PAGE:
Shirley Schell takes her rightful place in Plano history

Photos courtesy of The Schell Family

Photos courtesy of The Schell Family

Plano lost one of its biggest champions when Shirley Schell passed away recently.  She died a little more than a month after turning 95, leaving behind a legacy of service that few can match.

Among many achievements, Schell may be remembered most for her efforts to preserve the city’s history and her longtime support of First United Methodist Church. Her son Jamie says what he will miss most are her encouragement and smile.

“In the last couple of years, the dementia had set in, but she was still cheery and fun to talk to,” he says. “Memory was obviously an issue, but other than that, she was still just a fun person to be around. She was very loving and supportive in every way.”

Shirley grew up in Tulsa, where she was an energetic kid who played softball and tennis. After finishing high school, she went off to Randolph-Macon Women’s College (now Randolph College) in Lynchburg, Virginia, to study English and French. 

She was very loving and supportive in every way.

She later transferred to SMU to be closer to her ailing father. While attending school, she met her future husband, Alex Schell. They both graduated in the spring of 1948 and were married the same year. The newlyweds settled in Plano, where Alex joined the family insurance business. Shirley would later earn a master’s degree in French. She would go on to teach French at Hillcrest High School and work as a French tutor.

“Growing up, she would always correct me for my grammar,” Jamie recalls. “But she was always fun and just a joy to be around — energetic, enthusiastic and always upbeat.”

He recalls how she loved poetry, whether it was reading great works or writing her own. She and the rest of the Schells also loved taking family vacations. Just about every Christmas, they would go skiing in Colorado. While Alex stuck to the bunny hills or went into town to talk with real estate agents, Shirley kept up with the kids skiing to their hearts’ content.  

“Growing up, she would always correct me for my grammar, but she was always fun and just a joy to be around — energetic, enthusiastic and always upbeat.”

Compared to Tulsa, 1940s Plano seemed like a small country town to Shirley with its population of around 2,000. She and Alex moved into a home off East 18th Street and began to raise a family. It didn’t take her long to become socially active. In 1949, she started a bridge club with other women called the 49ers.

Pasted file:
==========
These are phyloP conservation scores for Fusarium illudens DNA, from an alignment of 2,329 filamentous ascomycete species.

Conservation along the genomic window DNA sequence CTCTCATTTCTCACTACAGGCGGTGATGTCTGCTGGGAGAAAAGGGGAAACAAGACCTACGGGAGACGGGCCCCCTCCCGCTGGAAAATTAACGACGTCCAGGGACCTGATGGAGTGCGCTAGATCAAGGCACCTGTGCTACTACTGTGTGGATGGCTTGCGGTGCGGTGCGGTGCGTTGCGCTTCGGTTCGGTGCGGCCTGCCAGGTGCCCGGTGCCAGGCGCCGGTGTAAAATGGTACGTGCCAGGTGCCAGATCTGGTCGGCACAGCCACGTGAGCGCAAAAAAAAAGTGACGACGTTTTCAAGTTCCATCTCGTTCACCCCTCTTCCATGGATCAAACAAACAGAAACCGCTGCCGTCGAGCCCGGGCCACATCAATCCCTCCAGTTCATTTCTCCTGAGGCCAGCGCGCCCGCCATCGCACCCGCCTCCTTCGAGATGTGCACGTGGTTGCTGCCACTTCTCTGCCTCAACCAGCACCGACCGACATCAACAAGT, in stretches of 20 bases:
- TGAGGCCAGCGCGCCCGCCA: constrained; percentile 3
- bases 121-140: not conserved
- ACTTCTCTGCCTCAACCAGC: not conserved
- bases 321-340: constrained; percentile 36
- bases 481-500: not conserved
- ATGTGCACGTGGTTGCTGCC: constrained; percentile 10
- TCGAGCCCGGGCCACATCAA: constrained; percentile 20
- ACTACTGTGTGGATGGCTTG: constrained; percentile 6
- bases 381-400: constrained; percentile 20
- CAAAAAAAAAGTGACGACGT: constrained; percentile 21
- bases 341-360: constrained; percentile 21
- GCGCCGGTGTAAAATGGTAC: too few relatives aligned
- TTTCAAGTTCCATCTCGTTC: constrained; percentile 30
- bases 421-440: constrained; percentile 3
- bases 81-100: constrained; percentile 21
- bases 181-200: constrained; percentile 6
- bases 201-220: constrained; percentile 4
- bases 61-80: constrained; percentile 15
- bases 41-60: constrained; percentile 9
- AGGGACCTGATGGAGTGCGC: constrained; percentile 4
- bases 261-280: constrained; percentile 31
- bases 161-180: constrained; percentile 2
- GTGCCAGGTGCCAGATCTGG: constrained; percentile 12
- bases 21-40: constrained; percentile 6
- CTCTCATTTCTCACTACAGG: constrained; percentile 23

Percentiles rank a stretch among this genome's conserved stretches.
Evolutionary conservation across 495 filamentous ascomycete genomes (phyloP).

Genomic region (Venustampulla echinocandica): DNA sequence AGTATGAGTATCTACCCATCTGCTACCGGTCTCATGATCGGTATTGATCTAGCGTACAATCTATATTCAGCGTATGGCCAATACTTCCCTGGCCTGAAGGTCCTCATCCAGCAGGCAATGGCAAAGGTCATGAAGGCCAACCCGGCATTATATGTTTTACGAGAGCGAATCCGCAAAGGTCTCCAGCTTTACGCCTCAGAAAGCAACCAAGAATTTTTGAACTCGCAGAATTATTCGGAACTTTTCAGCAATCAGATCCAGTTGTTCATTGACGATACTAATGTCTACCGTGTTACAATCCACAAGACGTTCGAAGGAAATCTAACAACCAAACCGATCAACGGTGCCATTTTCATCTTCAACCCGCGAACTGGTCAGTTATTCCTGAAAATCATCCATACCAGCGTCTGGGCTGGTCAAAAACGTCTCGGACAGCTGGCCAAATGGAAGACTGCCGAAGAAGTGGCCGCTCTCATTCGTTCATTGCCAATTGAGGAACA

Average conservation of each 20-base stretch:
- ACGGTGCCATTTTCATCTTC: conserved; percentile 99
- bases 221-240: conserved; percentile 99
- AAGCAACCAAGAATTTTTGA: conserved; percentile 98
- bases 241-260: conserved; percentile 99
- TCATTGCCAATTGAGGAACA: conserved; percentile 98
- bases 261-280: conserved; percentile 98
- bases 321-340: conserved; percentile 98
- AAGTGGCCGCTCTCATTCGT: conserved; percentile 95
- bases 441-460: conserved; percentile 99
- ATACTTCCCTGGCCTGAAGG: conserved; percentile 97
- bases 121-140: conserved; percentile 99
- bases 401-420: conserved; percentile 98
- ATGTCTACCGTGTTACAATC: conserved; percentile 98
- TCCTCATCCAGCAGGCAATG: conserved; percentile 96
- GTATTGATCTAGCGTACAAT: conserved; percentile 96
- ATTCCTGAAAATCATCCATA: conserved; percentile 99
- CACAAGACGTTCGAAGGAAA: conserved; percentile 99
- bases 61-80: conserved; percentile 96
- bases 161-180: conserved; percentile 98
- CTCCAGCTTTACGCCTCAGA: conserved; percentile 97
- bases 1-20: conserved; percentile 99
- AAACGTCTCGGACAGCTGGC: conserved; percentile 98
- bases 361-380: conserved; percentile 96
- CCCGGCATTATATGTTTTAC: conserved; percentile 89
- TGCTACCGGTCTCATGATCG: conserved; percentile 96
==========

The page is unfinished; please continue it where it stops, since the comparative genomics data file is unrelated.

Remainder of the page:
As she settled into her new community, Shirley became passionate about preserving its history. Her work led to the installation of Plano’s first historical marker. It notes the spot of the Muncey Massacre near where Collin County College stands.  

She also spearheaded efforts to install historical markers at the National Bank/IOOF Lodge building Downtown (now A.R. Schell & Son Insurance Agency), at the Farrell-Williams Heritage Farmstead Museum and First United Methodist Church.

Her passion for research led to many hours she spent scouring the archives at SMU, in Austin and even the national archives in Washington, D.C. 

“Anything related to history, she absolutely loved,” Jamie recalls.

That love led her to co-found what are today the Collin County Historical Commission and the Plano Heritage Commission. Starting in the 1970s, she along with Mozelle Jones Campbell, Maribelle McLaurine Davis, Betty Harrington Stranz and Frances Bates Wells began writing a book that would become one of the definitive works on Plano’s history.  

Released in 1986, Plano, Texas: The Early Years delves into the lives of the people who founded the city and the area they settled upon. It contains biographies of many early settlers and information on various local landmarks. Shirley’s contributions included chapters on early mercantilists, the civil war and Plano’s postal history.

She was also the primary researcher for a historical book about First United Methodist Church’s history from 1847-1997. 

Shirley Carter Schell is survived by her children Richard Schell, Margaret Schell Thurmond and James “Jamie” Schell, as well as six grandchildren.

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